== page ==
I went to two weddings this month.
One of them was the wedding of my older brother's youngest daughter. It was held in the Provo Temple.
The other was the wedding of the middle daughter of dear friends from our neighborhood in Greensboro, N.C. The wedding was held in an idyllic spot in the mountains north of Asheville, N.C., in a meadow on the crown of a hill, surrounded by the summer-green Appalachian Mountains.
This is the point where I suppose I should make some smug comment about the difference between a temple marriage and all others. But you've heard that sermon a thousand times, and besides, what struck me was not so much the obvious differences, but rather the similarities.
In my niece's temple marriage, we knew that these two young people had been living according to strict moral rules rules that, when obeyed, bring them intrinsic blessings of trust in each other, of safety and health, besides the promises that come from faith in and obedience to God.
But as we listened to the vows between the young man and young woman on that hilltop in the wooded mountains, the words they said, in their self-written declarations, made it clear that they, too, had taken into their hearts the strict moral rules of their families and their Christ-founded religion.
They, too, called upon God to bless their marriage; they, too, valued in each other and in themselves their obedience to the laws that bring the possibility of happiness to all who follow them.
When the pastor called on our friends' daughter to promise to love her new husband "forever and ever," she added another, even more fervent "and ever." Of course I knew that such a promise only carries literal meaning in the temple; but we all understood it to mean the firmness of her commitment. In that sense, both weddings had the identical intent.
In this world, holding a marriage together till the end of mortal life is a great achievement. That extra "and ever" spoke, not just of the emotion of the moment, but of the seriousness of her commitment never to waver in her faithfulness.
At the end of that hilltop ceremony, the pastor invited all of the guests at the wedding to say, with him, "We now pronounce you husband and wife."
That was a profoundly truthful moment: Marriage is not a private event. It is not a mere exchange of vows between a couple. It is an act of the community a contract between the couple and the people around them.
We will take care of each other and of any children we have, say the new couple; we will not seek to mate with anyone but this spouse; and in exchange for our fidelity to this oath, the whole community will support the integrity of our marriage and family.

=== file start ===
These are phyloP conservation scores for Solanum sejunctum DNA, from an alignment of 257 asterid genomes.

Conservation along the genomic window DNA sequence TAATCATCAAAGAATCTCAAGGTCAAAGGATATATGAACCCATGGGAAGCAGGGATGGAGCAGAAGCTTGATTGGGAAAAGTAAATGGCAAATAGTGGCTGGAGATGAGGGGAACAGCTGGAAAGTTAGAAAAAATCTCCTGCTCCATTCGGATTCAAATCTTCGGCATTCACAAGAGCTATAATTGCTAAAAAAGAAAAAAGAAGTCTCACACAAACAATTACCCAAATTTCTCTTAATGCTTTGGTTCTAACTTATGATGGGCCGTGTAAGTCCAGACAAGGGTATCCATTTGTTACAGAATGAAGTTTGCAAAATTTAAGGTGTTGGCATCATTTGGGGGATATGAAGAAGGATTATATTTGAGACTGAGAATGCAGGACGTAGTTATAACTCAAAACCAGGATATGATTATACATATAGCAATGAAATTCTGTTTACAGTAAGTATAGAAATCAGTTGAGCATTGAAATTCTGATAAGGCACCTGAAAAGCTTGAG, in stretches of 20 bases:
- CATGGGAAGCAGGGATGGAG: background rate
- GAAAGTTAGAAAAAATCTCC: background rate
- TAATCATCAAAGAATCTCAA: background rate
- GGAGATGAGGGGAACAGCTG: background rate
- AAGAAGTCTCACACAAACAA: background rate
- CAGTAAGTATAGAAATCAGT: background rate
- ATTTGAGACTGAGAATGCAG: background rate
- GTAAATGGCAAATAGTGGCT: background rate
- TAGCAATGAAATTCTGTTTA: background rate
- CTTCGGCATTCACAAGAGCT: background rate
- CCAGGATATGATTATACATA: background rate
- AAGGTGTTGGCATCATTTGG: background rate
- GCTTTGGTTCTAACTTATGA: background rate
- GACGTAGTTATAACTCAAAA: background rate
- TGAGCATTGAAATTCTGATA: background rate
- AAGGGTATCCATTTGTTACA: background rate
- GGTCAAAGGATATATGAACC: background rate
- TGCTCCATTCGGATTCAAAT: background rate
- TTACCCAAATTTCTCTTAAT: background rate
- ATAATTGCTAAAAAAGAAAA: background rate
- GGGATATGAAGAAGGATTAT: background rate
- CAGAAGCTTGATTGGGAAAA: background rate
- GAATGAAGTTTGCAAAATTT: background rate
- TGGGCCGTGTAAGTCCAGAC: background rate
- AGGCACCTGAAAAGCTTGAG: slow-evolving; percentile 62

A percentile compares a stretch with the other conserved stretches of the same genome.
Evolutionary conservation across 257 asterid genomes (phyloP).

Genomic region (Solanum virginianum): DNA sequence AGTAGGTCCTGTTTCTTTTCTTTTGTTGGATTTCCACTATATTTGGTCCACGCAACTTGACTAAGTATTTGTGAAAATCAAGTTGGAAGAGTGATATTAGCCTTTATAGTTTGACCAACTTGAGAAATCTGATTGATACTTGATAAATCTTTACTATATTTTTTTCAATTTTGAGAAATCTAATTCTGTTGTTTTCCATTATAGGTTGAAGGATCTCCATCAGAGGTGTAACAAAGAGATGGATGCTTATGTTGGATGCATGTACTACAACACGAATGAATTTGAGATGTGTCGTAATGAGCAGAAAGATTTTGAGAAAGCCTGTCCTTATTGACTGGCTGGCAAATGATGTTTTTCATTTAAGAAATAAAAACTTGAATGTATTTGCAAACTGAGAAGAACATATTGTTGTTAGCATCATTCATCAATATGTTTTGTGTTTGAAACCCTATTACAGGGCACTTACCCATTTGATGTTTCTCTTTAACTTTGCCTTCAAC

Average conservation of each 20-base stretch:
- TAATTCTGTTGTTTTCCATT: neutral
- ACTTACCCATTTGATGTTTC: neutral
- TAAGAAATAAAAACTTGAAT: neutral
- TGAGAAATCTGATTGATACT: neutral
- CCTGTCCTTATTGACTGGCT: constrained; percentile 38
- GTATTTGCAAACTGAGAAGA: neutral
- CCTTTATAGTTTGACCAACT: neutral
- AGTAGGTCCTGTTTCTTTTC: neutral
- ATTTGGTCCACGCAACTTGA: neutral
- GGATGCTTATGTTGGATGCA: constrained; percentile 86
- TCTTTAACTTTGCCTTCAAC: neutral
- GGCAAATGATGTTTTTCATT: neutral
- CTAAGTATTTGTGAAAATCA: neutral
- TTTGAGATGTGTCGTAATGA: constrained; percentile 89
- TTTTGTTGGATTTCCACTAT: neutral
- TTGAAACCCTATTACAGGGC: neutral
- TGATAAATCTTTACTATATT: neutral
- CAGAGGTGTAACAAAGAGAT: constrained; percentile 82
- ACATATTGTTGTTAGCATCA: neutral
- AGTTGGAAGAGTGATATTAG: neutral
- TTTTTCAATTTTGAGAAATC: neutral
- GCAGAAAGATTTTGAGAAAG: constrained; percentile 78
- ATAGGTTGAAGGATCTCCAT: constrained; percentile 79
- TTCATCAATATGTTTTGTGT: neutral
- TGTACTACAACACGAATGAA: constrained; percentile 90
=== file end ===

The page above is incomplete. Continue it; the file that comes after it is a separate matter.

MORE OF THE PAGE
We live in a world where marriages mean less and less, because they are so breakable; and where the community treats its promises with contempt, making less and less effort to protect or sustain marriage in any way.
On that hilltop, as in that room in the temple, whole communities were represented by the people present. In the temple, God was the ultimate sealer of the covenant but the temple itself existed as a symbol that the whole community that built it would share in respecting all marriages made there.
And under the bower on that hilltop, the voice of the community was also heard. The covenant of couple with community was made literal. We pronounce you husband and wife.
There was another similarity between those two weddings. In both families, the oldest daughter, the firstborn child, had died years before, in the very bloom of adulthood.
I knew, seeing the radiant happiness of the parents, the secret that they had shut away from public view: that this day of joy was also tinged with grief.
The parents rejoiced for the bride's good choices, her well-founded hope of happiness in marriage. But the parents also remembered, and in private perhaps shed tears for, the children who would not marry, would not bring them grandchildren, would not grow old in the joy of seeing their own children marry.
In our friends' wedding program, there was only this: the statement that a particular floral arrangement was in memory of those who had gone before.
No one spoke of the missing children, just as no one at our son's wedding not that many years ago spoke of our other son, his younger brother, who, even had he lived past the age of 17, could never have married; or of our little girl who died the day she was born.
The funeral does not intrude on the wedding day.
But it is still there, in the parents' hearts. The memory of the missing children whispers to us, It will not all be happiness for this dear young couple; not every hope and dream will be fulfilled. There will be pain. Faith may ease it a little, but will not make it go away.The marriage forges bonds that cannot be broken except in agony. Yet shunning marriage for fear of loss brings its own regret. What you build can be broken, at least for a time; but what you never try to build is lost forever.
Orson Scott Card is a writer of nonfiction and fiction, from LDS works to popular fiction. "In the Village" appears Thursdays in the Deseret News. Leave feedback for Card online at www.nauvoo.com/contact_desnews.html.